A number of high-profile county departments want more money in their budgets for the coming fiscal year, which begins on July 1.
One who does not is Sheriff Shannon Zeman, who is actually asking for less funds.
Zeaman says he can make do with less because he pretty much got what he asked for last year and because he was able to use drug seizure funds to buy an additional squad car.
While Zeaman can make do with what he has, other departments say they need more and County Supervisors are wondering what the final cost will be when the biggest part of the budget — the school system’s request — comes in at the end of the month.
With federal and state aid dwindling and costs going up, the schools are hurting. Class sizes are increasing and teacher salaries continue to linger at the bottom of the scale when compared to other areas of Virginia. A long line of speakers at a recent public hearing told the Board of Supervisors they want to see increases in teacher salaries and decreases in class sizes at the county’s one high school and four elementary units.
In other departments, Commonwealth’s Attorney Stephanie Murray Shortt wants funds for an full-time assistant prosecutor, the Electoral Board needs money for new computerized voting machines, the library wants to increase salaries and pay for repairs and the sanitation needs cash to pay to protect workers from toxic fumes.
The supervisors will have to consider a tax increase at a time when most Floyd County families are barely able to make ends meet now.
3 thoughts on “Most county departments want more money for next year; the Sheriff does not”
“…..most Floyd County families are barely able to make ends meet now.”
Yeah, really!! They need to learn how to spend our tax money more responsibly before asking for more of it.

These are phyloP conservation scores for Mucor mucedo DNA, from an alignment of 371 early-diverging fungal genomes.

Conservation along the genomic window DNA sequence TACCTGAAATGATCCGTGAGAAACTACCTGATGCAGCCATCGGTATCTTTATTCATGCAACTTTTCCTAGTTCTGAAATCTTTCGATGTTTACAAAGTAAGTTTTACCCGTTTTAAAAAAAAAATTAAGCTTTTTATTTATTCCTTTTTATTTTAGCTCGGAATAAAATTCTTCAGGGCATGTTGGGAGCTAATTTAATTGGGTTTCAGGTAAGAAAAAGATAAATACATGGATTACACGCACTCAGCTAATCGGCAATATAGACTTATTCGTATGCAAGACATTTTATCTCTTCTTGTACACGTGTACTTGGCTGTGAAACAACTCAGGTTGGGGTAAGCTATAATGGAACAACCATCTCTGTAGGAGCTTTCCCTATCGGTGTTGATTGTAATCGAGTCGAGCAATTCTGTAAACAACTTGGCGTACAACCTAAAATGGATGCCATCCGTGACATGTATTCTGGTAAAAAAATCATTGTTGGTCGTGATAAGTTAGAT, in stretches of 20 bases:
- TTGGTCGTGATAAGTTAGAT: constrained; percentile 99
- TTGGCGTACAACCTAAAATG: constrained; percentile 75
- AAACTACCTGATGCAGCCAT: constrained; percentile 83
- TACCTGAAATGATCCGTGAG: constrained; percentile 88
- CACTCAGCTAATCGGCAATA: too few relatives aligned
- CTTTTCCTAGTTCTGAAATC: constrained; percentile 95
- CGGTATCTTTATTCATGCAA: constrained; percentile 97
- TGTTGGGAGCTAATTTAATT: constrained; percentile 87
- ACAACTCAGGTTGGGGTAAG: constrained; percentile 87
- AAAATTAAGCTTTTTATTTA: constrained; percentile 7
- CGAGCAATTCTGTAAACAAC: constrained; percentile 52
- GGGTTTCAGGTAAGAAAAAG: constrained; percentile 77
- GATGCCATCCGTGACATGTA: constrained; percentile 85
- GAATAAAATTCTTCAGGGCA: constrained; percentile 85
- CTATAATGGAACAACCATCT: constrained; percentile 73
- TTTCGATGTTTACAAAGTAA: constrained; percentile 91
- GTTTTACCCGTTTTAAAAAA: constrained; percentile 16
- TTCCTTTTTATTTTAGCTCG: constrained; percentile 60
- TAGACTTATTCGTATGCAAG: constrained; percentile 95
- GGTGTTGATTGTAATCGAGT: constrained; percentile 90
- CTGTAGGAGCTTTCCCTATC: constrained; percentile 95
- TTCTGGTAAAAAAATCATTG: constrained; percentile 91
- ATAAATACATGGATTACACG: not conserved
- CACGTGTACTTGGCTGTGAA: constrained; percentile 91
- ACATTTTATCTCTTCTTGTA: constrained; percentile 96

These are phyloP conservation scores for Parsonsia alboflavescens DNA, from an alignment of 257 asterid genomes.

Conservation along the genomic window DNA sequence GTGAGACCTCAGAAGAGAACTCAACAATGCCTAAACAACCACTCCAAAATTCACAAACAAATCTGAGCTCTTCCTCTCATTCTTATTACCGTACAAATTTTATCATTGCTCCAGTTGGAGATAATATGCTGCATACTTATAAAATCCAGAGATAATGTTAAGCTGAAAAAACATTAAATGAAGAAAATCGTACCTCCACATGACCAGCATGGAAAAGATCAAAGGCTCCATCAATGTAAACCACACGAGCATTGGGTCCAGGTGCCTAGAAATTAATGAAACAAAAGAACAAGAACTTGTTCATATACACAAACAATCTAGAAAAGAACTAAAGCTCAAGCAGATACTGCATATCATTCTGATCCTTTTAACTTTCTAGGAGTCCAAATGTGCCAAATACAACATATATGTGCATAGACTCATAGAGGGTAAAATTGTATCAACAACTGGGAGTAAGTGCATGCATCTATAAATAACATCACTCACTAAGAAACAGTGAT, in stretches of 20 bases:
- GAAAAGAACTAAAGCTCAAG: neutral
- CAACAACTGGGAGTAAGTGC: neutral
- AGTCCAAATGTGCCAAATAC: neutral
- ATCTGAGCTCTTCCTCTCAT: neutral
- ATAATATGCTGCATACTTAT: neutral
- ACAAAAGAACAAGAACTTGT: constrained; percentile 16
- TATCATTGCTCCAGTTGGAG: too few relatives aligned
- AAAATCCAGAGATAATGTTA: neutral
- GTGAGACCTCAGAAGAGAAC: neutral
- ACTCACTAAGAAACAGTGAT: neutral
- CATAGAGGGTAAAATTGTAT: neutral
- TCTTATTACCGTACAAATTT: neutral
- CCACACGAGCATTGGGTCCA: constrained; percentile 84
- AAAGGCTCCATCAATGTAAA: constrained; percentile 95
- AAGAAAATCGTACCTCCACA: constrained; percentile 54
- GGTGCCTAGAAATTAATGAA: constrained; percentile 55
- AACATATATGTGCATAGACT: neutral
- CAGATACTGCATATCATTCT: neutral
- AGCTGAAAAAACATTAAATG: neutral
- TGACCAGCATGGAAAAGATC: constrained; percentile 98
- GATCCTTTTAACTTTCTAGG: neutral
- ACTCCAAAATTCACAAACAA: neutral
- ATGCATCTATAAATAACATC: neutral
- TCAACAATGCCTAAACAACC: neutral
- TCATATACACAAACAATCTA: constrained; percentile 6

I see where Pulaski just landed another new employer bringing over 200 jobs and adding to the industrial tax base. Exactly what does Floyd’s economic development director actually do? Haven’t seen any real results there. Guess it’s just easier to fund the county’s needs on the backs of the real estate owners. It would be interesting to see the current real estate tax delinquency rate.
Pulaski has an Interstate highway running right by it, four-lane roads, rail service and other amenities that such employers look for. Floyd has none of these and, Economic Director Lydeanna Martin has told the board that such companies automatically eliminate communities like Floyd because it lacks the level of services they believe they need.
Floyd also does not have a hospital, natural gas or large building sites for companies that would employ hundreds of workers. The county’s Economic Development Committee is developing an innovation center that will serve smaller, more specialized companies, that could consider areas like Floyd.
Many studies have shown that people chose to live in Floyd County because of the rural, undeveloped character of the community. You can’t have it both ways.
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